LONDON — For Sadie James, the cost-of-living crisis in Britain just never seems to ease.
First, it was skyrocketing energy and food costs stemming from Russia’s invasion of Ukraine. Now, the 61-year-old worries whether she can keep a roof over her head.
James, who lives in south London, has struggled for years to stay on top of her finances. Just as she was starting to clear her debts, she’s back to square one: Her rent keeps rising, and on top of higher food and energy bills, her welfare payments just can’t keep up.
“I’m actually in a meltdown each time I think about it,” said James, who cannot work because of underlying health problems. “I’m literally depressed, I’m angry, I’m totally overwhelmed about it because I don’t want to lose my home.”
Interest rates have risen rapidly in recent months, which in turn have ratcheted up mortgages and rents across the United Kingdom. Rates have hit 5% after being below 1% for the past decade as the Bank of England has tried to bring down the highest inflation in the Group of Seven major economies.
As is often the case, the poorest households are bearing the brunt. The rate hikes have led to the biggest fall in household wealth in Britain since World War II, according to new research from the Resolution Foundation think tank.
Unlike the United States, where many mortgages are fixed for up to 30 years, U.K. homeowners are more exposed to changes in the cost of borrowing because a large percentage of them have loans that need to be renewed every two or five years.
Around 2.5 million such deals are due to expire by the end of next year, with around a million households facing a 500-pound ($655) monthly increase in their average mortgage repayments by 2026, Bank of England Gov. Andrew Bailey said.
That has put pressure on both Bailey and Prime Minister Rishi Sunak, whose hold on power is tenuous ahead of a likely general election next year. Making it more expensive to borrow is how higher interest rates help lower inflation — people potentially spend less, reducing demand and pressure on prices.
Though inflation has eased from a double-digit peak last year, it’s still stubbornly high at 8.7%, and the central bank is expected to keep hiking rates — already at a 15-year high. That has led to mounting fears of the economy sinking into recession.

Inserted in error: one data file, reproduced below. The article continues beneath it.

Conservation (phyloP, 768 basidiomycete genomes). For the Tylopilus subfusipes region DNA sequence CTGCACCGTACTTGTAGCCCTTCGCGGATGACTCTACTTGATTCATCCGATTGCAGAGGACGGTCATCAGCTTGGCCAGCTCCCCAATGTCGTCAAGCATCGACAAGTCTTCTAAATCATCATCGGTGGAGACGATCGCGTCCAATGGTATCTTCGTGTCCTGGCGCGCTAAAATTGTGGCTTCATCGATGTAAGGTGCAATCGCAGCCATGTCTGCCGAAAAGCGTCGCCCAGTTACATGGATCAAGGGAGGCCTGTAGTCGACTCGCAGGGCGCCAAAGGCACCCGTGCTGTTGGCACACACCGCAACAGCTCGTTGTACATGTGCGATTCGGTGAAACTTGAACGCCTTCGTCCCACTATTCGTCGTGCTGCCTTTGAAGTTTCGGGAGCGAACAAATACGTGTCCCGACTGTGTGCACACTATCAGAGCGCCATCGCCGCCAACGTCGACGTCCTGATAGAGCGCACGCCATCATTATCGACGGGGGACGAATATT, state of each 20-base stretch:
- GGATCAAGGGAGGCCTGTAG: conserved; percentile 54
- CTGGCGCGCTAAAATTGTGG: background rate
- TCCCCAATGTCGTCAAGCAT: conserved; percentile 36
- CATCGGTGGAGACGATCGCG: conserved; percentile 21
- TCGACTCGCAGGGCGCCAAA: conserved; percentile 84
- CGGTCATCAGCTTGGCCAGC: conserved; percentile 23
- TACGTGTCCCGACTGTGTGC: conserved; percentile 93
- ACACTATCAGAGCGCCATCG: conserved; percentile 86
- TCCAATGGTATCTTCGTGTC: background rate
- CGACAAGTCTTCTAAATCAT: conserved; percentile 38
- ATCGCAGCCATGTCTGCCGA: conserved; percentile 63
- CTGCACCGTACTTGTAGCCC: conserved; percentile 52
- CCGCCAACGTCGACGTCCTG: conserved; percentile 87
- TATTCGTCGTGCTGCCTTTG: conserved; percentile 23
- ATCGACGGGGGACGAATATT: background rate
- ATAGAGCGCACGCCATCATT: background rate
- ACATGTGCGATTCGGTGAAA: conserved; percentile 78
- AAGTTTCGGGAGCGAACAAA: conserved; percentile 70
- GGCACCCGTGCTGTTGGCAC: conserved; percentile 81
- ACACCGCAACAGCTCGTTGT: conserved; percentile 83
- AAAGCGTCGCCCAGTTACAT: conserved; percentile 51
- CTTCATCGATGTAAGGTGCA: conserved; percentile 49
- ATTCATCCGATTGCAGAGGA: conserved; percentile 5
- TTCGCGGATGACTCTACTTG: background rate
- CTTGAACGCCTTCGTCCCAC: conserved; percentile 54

Many landlords facing higher mortgage payments want to pass on those costs to renters. A dearth of rental options doesn’t help either.
James says her landlord, a London housing organization that manages affordable rental homes for lower-income tenants, has raised her rent yearly and most recently declared a 4% bump to 170 pounds ($223) a week. For James, who is barely managing to cover her other bills, the rent increases seem relentless and she is terrified of being evicted.
“It’s a nightmare, thinking they’re going to come one day … lock my door and I can’t get in,” she said.
Despite the sharp increase in mortgage rates, renters have struggled to afford their housing to a greater degree than homeowners, according to Britain’s statistics agency. Renters typically spend a higher proportion of their income on housing costs, it said.
Jon Taylor, a debt manager at the charity Christians Against Poverty who has helped James, said his organization has seen a large increase in the number of people in rental debt in the past two years. Almost half of the charity’s new clients seek help paying their rent.
“Already, the rent increases are astronomical here in London, and people can’t afford that,” he said. “There’s this group of people that would have just about been able to pay their rent, but it’s just not sustainable anymore. And so something’s got to give.”
The rising rates are not just affecting people on the breadline or on social welfare, he added. He’s also worried about workers who could easily be tipped into debt because they can’t cover the simultaneous increases in food, housing and energy bills seen since last year.
“I’m extremely concerned that we’re going to see more people coming to us saying, ‘We can’t pay the mortgage’ — people who you’d never have thought of needing that kind of help are now going to be struggling,” he said.
The interest rate hikes have sent the average two-year fixed mortgage rate to 6.66%, the highest since before the 2008 global financial crisis.
Joanne Barker-Marsh, a single mother who cares for her teenage son with special needs, is trying not to think about February, when her fixed-rate mortgage is up for renewal. She is bracing for her payment to more than double.
“I will fly by the seat of my pants,” Barker-Marsh said. “I can’t even address this right now because I am terrified.”
The 51-year-old from Rochdale, in northern England, lost her job during the pandemic and relies on social services payments. She spends a third of her state benefits on the mortgage.
“I don’t have any spare cash, I don’t know where we’re going next,” she said. “It will swallow up the majority of our social services payment.”
Bailey, the central banker, expressed hope that the country’s biggest banks are resilient enough to offer more help than they could before the global financial crisis. He said banks have more capital and are carrying far less debt than they did then, allowing them to offer struggling households more financial options.
Whatever options are available, the drip-drip of bad news doesn’t help those fretting about where the cost-of-living crisis will go next.
“I don’t have a chance to catch up, to get better, because next minute there’s something else,” James said. “And I don’t understand why.”